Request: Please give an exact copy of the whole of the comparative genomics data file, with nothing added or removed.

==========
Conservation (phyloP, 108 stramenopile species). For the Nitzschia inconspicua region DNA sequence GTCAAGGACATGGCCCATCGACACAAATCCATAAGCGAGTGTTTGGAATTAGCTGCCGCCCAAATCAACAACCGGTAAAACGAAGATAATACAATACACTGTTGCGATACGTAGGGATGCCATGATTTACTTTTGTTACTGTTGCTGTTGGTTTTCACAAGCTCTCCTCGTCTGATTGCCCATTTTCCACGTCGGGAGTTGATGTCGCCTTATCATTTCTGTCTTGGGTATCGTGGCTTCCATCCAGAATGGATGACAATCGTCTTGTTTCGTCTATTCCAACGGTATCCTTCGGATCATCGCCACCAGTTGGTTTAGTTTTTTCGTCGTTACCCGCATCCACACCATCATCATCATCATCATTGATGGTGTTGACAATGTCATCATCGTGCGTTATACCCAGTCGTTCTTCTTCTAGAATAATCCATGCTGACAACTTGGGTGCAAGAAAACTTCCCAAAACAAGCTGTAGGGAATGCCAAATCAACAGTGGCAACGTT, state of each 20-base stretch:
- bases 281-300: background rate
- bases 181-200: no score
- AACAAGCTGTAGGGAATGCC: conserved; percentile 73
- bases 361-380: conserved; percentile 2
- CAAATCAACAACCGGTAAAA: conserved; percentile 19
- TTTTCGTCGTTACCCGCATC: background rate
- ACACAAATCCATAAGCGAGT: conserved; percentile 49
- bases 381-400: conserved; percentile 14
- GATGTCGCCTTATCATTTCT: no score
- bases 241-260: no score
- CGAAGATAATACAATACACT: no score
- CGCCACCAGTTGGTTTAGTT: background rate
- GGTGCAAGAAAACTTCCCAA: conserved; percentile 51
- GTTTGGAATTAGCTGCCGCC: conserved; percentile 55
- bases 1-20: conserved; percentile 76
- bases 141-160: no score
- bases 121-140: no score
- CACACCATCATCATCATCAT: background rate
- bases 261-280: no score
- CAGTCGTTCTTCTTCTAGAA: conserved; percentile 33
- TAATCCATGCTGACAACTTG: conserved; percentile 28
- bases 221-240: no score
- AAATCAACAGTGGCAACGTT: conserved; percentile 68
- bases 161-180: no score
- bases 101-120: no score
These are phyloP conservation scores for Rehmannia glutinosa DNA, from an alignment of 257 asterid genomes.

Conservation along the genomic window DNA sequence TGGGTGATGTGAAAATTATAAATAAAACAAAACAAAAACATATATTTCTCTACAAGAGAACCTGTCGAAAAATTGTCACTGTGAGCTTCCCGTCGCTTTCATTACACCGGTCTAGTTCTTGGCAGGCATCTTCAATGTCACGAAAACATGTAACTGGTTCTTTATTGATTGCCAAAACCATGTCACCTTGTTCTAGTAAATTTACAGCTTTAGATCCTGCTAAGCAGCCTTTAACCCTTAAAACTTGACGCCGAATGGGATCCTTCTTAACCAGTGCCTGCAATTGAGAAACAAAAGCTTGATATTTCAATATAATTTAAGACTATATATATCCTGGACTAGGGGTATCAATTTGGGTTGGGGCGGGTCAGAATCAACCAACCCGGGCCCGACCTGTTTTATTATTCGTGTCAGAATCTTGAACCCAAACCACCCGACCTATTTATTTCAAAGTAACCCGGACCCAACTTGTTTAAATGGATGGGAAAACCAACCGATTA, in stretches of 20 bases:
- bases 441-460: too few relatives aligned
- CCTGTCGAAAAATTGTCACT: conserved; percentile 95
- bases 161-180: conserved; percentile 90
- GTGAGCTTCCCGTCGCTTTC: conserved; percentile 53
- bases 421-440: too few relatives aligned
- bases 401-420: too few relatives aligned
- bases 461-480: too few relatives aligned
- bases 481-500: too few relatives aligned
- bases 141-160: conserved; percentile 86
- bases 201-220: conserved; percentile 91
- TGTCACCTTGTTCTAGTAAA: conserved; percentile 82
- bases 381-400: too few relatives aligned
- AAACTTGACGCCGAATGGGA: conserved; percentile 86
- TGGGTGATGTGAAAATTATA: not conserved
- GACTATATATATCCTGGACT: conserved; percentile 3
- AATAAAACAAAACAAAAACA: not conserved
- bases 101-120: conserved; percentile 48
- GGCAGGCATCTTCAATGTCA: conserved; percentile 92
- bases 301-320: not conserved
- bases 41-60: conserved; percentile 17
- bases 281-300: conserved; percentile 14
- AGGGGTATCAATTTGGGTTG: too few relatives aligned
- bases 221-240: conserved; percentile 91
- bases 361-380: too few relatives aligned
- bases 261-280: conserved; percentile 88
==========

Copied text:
Conservation (phyloP, 108 stramenopile species). For the Nitzschia inconspicua region DNA sequence GTCAAGGACATGGCCCATCGACACAAATCCATAAGCGAGTGTTTGGAATTAGCTGCCGCCCAAATCAACAACCGGTAAAACGAAGATAATACAATACACTGTTGCGATACGTAGGGATGCCATGATTTACTTTTGTTACTGTTGCTGTTGGTTTTCACAAGCTCTCCTCGTCTGATTGCCCATTTTCCACGTCGGGAGTTGATGTCGCCTTATCATTTCTGTCTTGGGTATCGTGGCTTCCATCCAGAATGGATGACAATCGTCTTGTTTCGTCTATTCCAACGGTATCCTTCGGATCATCGCCACCAGTTGGTTTAGTTTTTTCGTCGTTACCCGCATCCACACCATCATCATCATCATCATTGATGGTGTTGACAATGTCATCATCGTGCGTTATACCCAGTCGTTCTTCTTCTAGAATAATCCATGCTGACAACTTGGGTGCAAGAAAACTTCCCAAAACAAGCTGTAGGGAATGCCAAATCAACAGTGGCAACGTT, state of each 20-base stretch:
- bases 281-300: background rate
- bases 181-200: no score
- AACAAGCTGTAGGGAATGCC: conserved; percentile 73
- bases 361-380: conserved; percentile 2
- CAAATCAACAACCGGTAAAA: conserved; percentile 19
- TTTTCGTCGTTACCCGCATC: background rate
- ACACAAATCCATAAGCGAGT: conserved; percentile 49
- bases 381-400: conserved; percentile 14
- GATGTCGCCTTATCATTTCT: no score
- bases 241-260: no score
- CGAAGATAATACAATACACT: no score
- CGCCACCAGTTGGTTTAGTT: background rate
- GGTGCAAGAAAACTTCCCAA: conserved; percentile 51
- GTTTGGAATTAGCTGCCGCC: conserved; percentile 55
- bases 1-20: conserved; percentile 76
- bases 141-160: no score
- bases 121-140: no score
- CACACCATCATCATCATCAT: background rate
- bases 261-280: no score
- CAGTCGTTCTTCTTCTAGAA: conserved; percentile 33
- TAATCCATGCTGACAACTTG: conserved; percentile 28
- bases 221-240: no score
- AAATCAACAGTGGCAACGTT: conserved; percentile 68
- bases 161-180: no score
- bases 101-120: no score
These are phyloP conservation scores for Rehmannia glutinosa DNA, from an alignment of 257 asterid genomes.

Conservation along the genomic window DNA sequence TGGGTGATGTGAAAATTATAAATAAAACAAAACAAAAACATATATTTCTCTACAAGAGAACCTGTCGAAAAATTGTCACTGTGAGCTTCCCGTCGCTTTCATTACACCGGTCTAGTTCTTGGCAGGCATCTTCAATGTCACGAAAACATGTAACTGGTTCTTTATTGATTGCCAAAACCATGTCACCTTGTTCTAGTAAATTTACAGCTTTAGATCCTGCTAAGCAGCCTTTAACCCTTAAAACTTGACGCCGAATGGGATCCTTCTTAACCAGTGCCTGCAATTGAGAAACAAAAGCTTGATATTTCAATATAATTTAAGACTATATATATCCTGGACTAGGGGTATCAATTTGGGTTGGGGCGGGTCAGAATCAACCAACCCGGGCCCGACCTGTTTTATTATTCGTGTCAGAATCTTGAACCCAAACCACCCGACCTATTTATTTCAAAGTAACCCGGACCCAACTTGTTTAAATGGATGGGAAAACCAACCGATTA, in stretches of 20 bases:
- bases 441-460: too few relatives aligned
- CCTGTCGAAAAATTGTCACT: conserved; percentile 95
- bases 161-180: conserved; percentile 90
- GTGAGCTTCCCGTCGCTTTC: conserved; percentile 53
- bases 421-440: too few relatives aligned
- bases 401-420: too few relatives aligned
- bases 461-480: too few relatives aligned
- bases 481-500: too few relatives aligned
- bases 141-160: conserved; percentile 86
- bases 201-220: conserved; percentile 91
- TGTCACCTTGTTCTAGTAAA: conserved; percentile 82
- bases 381-400: too few relatives aligned
- AAACTTGACGCCGAATGGGA: conserved; percentile 86
- TGGGTGATGTGAAAATTATA: not conserved
- GACTATATATATCCTGGACT: conserved; percentile 3
- AATAAAACAAAACAAAAACA: not conserved
- bases 101-120: conserved; percentile 48
- GGCAGGCATCTTCAATGTCA: conserved; percentile 92
- bases 301-320: not conserved
- bases 41-60: conserved; percentile 17
- bases 281-300: conserved; percentile 14
- AGGGGTATCAATTTGGGTTG: too few relatives aligned
- bases 221-240: conserved; percentile 91
- bases 361-380: too few relatives aligned
- bases 261-280: conserved; percentile 88